I’ve written about this before, but it is worth again summarizing some of the huge reasons why Major Moves is a grand slam for Indiana:
- The Toll Road was actually losing money when it was leased. Far from selling off the a key asset, or pawning the family silver if you will, the state actually got somebody to pay to take a liability off their hands. There was no prospect of the Toll Road ever being profitable so long as the state operated it.
- Indiana leased the Toll Road at the peak of the bubble. All the stars were in alignment: the economy was booming, credit was readily available, interested rates were low (which increases the net present value of a future income stream), inflation was low, and gas prices were reasonable. Fast forward and we have a recession, we’ve experienced a gas spike that has people wondering about their driving choices, the era of easy money is over, and “Helicopter” Ben’s printing presses have people worried about inflation.
- The most beautiful aspect of the lease is how it almost perfectly hedged Indiana’s future risk. In the environment above, VMT is actually down, not up like the lessee expected. Not Indiana’s problem. Oil spiked which boosted maintenance costs on the road. Not Indiana’s problem. America actually gives up cars 20 years from now and starts riding buses and trains? Not Indiana’s problem. Who knows what life in America will be like 50 years from now? I sure don’t. But whatever the case, it’s not Indiana’s problem.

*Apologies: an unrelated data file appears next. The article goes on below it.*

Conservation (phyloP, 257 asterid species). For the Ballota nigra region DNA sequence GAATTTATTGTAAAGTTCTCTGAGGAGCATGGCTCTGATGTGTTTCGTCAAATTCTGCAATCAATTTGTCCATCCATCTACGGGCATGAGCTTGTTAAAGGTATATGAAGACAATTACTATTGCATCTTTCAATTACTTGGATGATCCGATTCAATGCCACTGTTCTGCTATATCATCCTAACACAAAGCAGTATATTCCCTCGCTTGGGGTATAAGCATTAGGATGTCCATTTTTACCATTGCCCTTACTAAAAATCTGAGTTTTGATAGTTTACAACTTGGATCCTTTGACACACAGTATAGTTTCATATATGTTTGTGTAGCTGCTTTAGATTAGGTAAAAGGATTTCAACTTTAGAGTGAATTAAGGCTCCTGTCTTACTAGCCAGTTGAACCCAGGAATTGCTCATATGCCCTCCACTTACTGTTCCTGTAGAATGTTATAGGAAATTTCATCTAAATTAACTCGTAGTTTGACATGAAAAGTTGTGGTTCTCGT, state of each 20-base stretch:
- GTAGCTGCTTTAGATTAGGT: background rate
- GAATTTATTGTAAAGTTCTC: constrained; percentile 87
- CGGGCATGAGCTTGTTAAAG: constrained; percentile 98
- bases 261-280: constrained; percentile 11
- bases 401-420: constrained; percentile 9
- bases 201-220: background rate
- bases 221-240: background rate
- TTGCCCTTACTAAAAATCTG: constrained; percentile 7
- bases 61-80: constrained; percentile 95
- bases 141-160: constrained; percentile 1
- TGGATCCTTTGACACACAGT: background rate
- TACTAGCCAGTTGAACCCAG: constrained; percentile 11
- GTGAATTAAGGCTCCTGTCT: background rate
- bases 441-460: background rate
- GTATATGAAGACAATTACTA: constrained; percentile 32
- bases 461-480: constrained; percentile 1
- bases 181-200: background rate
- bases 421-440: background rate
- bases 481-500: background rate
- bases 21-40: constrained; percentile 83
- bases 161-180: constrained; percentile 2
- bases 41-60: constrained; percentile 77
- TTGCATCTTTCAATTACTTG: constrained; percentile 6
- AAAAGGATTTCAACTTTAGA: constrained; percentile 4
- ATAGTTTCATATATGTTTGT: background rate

- In addition to paying to lease the road, the consortium was also required to invest something like $400 million in improvements. Electronic toll collection with EZ Pass integration, something INDOT had no plans to install, is already live. Road widening is in progress.
- The lease proceeds are funding road improvements like the US 31 freeway upgrade, the Hoosier Heartland Corridor, and major improvements to I-465 and the Borman Expressway. As you may have read, construction cost inflation has been out of sight. By accelerating these unfunded projects, Indiana is probably getting an extra $2-3 billion in effective project throughput by getting these projects done more quickly. Realistically, without Major Moves a number of these projects would never get done. INDOT had already basically canceled the US 31 freeway upgrade in Hamilton County, for example.
Why did the consortium overpay? The same reason people overpaid for all sorts of assets during the bubble. But there’s another reason, and one not commonly understood. Mitch Daniels had Macquarie/Cintra over a barrel. You see, Mayor Daley of Chicago was also quick to grasp the financial equation here and had already leased the Chicago Skyway for a similarly inflated $1.9 billion. Now basically the only source of traffic to the Skyway is the Indiana Toll Road. Indiana’s border crossing toll was $0.50 while Chicago’s was $2. Seems unfair to me, but perhaps acceptable since Chicago’s toll was set by a judge since the Skyway was in receivership. (Daley subsequently restructured the debt, then leased the Skyway for big bucks – a genius move). I had been telling anyone at INDOT who would listen for over a decade that Indiana was being the chump here.
Mitch Daniels figured that out quickly and decided to make the consortium pay. When the Toll Road came up for lease, the same folks who took over the Skyway had no choice but to pay the maximum to make sure they controlled the Indiana Toll Road too. Otherwise a rival operator could jack up the Indiana toll to match Chicago’s and choke off their revenue stream. Checkmate.